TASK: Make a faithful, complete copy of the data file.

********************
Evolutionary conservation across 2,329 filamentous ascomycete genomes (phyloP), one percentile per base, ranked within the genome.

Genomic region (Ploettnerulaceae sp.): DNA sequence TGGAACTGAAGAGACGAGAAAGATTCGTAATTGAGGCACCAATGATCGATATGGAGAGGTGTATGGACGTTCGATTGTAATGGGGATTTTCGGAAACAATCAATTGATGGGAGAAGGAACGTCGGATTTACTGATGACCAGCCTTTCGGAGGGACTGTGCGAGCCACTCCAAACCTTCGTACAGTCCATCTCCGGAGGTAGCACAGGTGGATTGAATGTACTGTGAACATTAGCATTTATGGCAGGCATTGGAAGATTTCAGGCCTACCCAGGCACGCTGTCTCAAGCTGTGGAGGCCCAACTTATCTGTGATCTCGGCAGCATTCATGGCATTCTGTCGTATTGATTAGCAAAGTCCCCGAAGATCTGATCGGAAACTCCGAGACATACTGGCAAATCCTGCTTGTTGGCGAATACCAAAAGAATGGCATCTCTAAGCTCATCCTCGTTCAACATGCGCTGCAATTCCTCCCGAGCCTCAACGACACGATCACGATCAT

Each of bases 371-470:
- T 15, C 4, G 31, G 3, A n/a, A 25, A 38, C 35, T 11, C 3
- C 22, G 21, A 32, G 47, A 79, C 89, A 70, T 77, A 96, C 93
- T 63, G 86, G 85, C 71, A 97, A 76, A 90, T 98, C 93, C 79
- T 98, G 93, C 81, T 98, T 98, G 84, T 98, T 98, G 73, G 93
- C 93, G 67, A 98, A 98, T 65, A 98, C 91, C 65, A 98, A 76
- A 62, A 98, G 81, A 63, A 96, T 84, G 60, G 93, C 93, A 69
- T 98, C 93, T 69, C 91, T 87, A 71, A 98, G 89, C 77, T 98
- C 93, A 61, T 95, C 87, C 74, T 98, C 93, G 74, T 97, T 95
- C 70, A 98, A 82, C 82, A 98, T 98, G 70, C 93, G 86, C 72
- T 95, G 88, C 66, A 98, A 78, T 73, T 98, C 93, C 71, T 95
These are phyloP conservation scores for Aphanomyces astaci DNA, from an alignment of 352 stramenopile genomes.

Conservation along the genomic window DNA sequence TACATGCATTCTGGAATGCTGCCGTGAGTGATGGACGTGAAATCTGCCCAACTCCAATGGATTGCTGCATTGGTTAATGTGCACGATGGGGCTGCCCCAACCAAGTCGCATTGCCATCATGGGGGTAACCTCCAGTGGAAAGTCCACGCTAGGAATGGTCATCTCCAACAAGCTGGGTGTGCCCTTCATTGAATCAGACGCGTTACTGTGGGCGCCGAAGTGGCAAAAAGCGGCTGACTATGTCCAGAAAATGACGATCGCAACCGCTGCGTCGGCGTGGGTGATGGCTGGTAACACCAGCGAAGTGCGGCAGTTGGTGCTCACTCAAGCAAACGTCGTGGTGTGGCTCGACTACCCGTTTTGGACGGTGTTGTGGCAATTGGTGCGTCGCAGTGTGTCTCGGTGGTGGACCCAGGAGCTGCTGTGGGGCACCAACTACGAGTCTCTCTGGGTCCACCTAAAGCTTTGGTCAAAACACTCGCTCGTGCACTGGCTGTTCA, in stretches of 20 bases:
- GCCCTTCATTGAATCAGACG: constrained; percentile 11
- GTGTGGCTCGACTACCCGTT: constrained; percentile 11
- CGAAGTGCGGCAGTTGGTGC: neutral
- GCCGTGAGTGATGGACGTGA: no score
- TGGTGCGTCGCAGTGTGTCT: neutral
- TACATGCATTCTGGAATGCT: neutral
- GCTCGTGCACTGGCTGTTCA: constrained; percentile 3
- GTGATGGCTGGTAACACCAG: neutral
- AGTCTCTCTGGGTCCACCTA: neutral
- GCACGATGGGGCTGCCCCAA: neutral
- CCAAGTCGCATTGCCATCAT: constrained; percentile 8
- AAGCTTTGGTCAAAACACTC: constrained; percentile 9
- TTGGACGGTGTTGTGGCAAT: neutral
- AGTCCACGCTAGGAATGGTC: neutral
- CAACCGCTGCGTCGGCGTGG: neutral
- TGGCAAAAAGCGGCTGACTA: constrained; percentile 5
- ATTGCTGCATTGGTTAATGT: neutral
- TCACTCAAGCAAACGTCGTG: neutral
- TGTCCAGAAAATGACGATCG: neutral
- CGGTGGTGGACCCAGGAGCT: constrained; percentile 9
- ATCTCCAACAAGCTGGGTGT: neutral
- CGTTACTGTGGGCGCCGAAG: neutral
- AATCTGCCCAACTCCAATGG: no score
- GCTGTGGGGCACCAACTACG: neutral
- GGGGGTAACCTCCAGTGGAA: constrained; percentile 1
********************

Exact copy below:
Evolutionary conservation across 2,329 filamentous ascomycete genomes (phyloP), one percentile per base, ranked within the genome.

Genomic region (Ploettnerulaceae sp.): DNA sequence TGGAACTGAAGAGACGAGAAAGATTCGTAATTGAGGCACCAATGATCGATATGGAGAGGTGTATGGACGTTCGATTGTAATGGGGATTTTCGGAAACAATCAATTGATGGGAGAAGGAACGTCGGATTTACTGATGACCAGCCTTTCGGAGGGACTGTGCGAGCCACTCCAAACCTTCGTACAGTCCATCTCCGGAGGTAGCACAGGTGGATTGAATGTACTGTGAACATTAGCATTTATGGCAGGCATTGGAAGATTTCAGGCCTACCCAGGCACGCTGTCTCAAGCTGTGGAGGCCCAACTTATCTGTGATCTCGGCAGCATTCATGGCATTCTGTCGTATTGATTAGCAAAGTCCCCGAAGATCTGATCGGAAACTCCGAGACATACTGGCAAATCCTGCTTGTTGGCGAATACCAAAAGAATGGCATCTCTAAGCTCATCCTCGTTCAACATGCGCTGCAATTCCTCCCGAGCCTCAACGACACGATCACGATCAT

Each of bases 371-470:
- T 15, C 4, G 31, G 3, A n/a, A 25, A 38, C 35, T 11, C 3
- C 22, G 21, A 32, G 47, A 79, C 89, A 70, T 77, A 96, C 93
- T 63, G 86, G 85, C 71, A 97, A 76, A 90, T 98, C 93, C 79
- T 98, G 93, C 81, T 98, T 98, G 84, T 98, T 98, G 73, G 93
- C 93, G 67, A 98, A 98, T 65, A 98, C 91, C 65, A 98, A 76
- A 62, A 98, G 81, A 63, A 96, T 84, G 60, G 93, C 93, A 69
- T 98, C 93, T 69, C 91, T 87, A 71, A 98, G 89, C 77, T 98
- C 93, A 61, T 95, C 87, C 74, T 98, C 93, G 74, T 97, T 95
- C 70, A 98, A 82, C 82, A 98, T 98, G 70, C 93, G 86, C 72
- T 95, G 88, C 66, A 98, A 78, T 73, T 98, C 93, C 71, T 95
These are phyloP conservation scores for Aphanomyces astaci DNA, from an alignment of 352 stramenopile genomes.

Conservation along the genomic window DNA sequence TACATGCATTCTGGAATGCTGCCGTGAGTGATGGACGTGAAATCTGCCCAACTCCAATGGATTGCTGCATTGGTTAATGTGCACGATGGGGCTGCCCCAACCAAGTCGCATTGCCATCATGGGGGTAACCTCCAGTGGAAAGTCCACGCTAGGAATGGTCATCTCCAACAAGCTGGGTGTGCCCTTCATTGAATCAGACGCGTTACTGTGGGCGCCGAAGTGGCAAAAAGCGGCTGACTATGTCCAGAAAATGACGATCGCAACCGCTGCGTCGGCGTGGGTGATGGCTGGTAACACCAGCGAAGTGCGGCAGTTGGTGCTCACTCAAGCAAACGTCGTGGTGTGGCTCGACTACCCGTTTTGGACGGTGTTGTGGCAATTGGTGCGTCGCAGTGTGTCTCGGTGGTGGACCCAGGAGCTGCTGTGGGGCACCAACTACGAGTCTCTCTGGGTCCACCTAAAGCTTTGGTCAAAACACTCGCTCGTGCACTGGCTGTTCA, in stretches of 20 bases:
- GCCCTTCATTGAATCAGACG: constrained; percentile 11
- GTGTGGCTCGACTACCCGTT: constrained; percentile 11
- CGAAGTGCGGCAGTTGGTGC: neutral
- GCCGTGAGTGATGGACGTGA: no score
- TGGTGCGTCGCAGTGTGTCT: neutral
- TACATGCATTCTGGAATGCT: neutral
- GCTCGTGCACTGGCTGTTCA: constrained; percentile 3
- GTGATGGCTGGTAACACCAG: neutral
- AGTCTCTCTGGGTCCACCTA: neutral
- GCACGATGGGGCTGCCCCAA: neutral
- CCAAGTCGCATTGCCATCAT: constrained; percentile 8
- AAGCTTTGGTCAAAACACTC: constrained; percentile 9
- TTGGACGGTGTTGTGGCAAT: neutral
- AGTCCACGCTAGGAATGGTC: neutral
- CAACCGCTGCGTCGGCGTGG: neutral
- TGGCAAAAAGCGGCTGACTA: constrained; percentile 5
- ATTGCTGCATTGGTTAATGT: neutral
- TCACTCAAGCAAACGTCGTG: neutral
- TGTCCAGAAAATGACGATCG: neutral
- CGGTGGTGGACCCAGGAGCT: constrained; percentile 9
- ATCTCCAACAAGCTGGGTGT: neutral
- CGTTACTGTGGGCGCCGAAG: neutral
- AATCTGCCCAACTCCAATGG: no score
- GCTGTGGGGCACCAACTACG: neutral
- GGGGGTAACCTCCAGTGGAA: constrained; percentile 1